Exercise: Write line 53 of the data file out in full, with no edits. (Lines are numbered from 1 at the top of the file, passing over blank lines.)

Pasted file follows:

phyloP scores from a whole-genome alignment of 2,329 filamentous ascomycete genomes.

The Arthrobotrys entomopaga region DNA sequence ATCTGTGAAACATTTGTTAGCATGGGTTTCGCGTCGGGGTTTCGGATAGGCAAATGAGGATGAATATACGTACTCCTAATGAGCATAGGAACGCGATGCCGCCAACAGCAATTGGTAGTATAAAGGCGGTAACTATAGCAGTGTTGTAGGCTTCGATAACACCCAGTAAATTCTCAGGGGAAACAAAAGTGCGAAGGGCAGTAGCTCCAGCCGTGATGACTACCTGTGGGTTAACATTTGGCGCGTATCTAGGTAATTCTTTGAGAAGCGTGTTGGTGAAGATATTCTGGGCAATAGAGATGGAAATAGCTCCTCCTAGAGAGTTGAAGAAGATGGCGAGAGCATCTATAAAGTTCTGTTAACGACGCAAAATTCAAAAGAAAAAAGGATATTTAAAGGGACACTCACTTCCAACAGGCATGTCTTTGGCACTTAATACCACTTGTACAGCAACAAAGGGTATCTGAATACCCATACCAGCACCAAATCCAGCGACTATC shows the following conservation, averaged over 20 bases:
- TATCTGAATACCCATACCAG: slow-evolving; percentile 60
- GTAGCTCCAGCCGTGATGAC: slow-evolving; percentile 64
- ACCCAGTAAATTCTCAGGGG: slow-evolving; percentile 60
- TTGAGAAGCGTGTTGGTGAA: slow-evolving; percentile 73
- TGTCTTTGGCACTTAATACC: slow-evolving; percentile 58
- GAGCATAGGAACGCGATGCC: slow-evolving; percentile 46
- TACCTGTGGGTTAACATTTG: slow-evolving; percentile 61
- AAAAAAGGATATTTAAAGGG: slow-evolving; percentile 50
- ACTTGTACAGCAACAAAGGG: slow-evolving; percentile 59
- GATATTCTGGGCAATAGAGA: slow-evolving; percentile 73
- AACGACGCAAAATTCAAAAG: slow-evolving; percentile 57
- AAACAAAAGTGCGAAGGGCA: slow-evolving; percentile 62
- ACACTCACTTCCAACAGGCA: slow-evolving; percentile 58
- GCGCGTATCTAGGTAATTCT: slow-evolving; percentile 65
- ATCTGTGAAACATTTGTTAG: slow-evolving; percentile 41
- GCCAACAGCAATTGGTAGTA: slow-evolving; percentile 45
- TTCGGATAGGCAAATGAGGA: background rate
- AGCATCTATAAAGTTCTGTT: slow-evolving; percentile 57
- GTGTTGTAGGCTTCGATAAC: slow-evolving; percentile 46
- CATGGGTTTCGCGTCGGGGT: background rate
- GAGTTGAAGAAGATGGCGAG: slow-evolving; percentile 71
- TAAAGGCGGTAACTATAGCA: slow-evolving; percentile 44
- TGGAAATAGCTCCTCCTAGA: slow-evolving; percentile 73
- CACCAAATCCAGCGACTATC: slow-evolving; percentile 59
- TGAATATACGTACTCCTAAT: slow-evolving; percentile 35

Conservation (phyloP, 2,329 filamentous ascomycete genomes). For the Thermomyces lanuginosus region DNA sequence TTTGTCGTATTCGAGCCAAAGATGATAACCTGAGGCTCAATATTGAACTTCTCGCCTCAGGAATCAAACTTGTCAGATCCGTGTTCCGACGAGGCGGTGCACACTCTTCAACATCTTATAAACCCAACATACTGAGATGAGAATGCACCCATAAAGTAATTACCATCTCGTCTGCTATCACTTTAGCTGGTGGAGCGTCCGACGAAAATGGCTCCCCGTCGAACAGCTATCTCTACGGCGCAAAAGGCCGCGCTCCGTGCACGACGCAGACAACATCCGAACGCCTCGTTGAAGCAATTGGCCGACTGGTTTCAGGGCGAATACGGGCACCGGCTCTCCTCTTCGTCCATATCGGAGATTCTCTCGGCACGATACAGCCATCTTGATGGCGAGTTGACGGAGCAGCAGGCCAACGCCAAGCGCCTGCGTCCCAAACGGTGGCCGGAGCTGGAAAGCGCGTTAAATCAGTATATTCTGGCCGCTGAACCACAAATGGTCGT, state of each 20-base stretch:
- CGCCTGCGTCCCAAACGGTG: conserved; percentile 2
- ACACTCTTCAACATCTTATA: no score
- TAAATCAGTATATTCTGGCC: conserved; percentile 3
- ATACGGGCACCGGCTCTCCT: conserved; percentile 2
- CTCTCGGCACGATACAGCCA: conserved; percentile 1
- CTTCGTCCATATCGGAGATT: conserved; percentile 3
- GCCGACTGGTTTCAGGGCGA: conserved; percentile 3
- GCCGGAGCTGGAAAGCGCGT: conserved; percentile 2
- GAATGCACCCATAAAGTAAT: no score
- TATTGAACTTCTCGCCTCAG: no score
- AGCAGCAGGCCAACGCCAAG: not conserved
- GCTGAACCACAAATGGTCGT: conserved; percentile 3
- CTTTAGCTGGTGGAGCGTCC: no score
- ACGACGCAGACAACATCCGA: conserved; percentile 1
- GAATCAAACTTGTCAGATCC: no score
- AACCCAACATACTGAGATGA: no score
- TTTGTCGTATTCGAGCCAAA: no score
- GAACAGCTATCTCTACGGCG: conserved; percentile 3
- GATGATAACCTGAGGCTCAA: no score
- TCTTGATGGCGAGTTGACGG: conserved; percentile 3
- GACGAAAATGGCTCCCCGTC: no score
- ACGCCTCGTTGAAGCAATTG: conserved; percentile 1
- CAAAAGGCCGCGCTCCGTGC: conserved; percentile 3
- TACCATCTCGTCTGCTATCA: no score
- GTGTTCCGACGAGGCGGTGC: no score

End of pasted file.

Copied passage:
- GTGTTCCGACGAGGCGGTGC: no score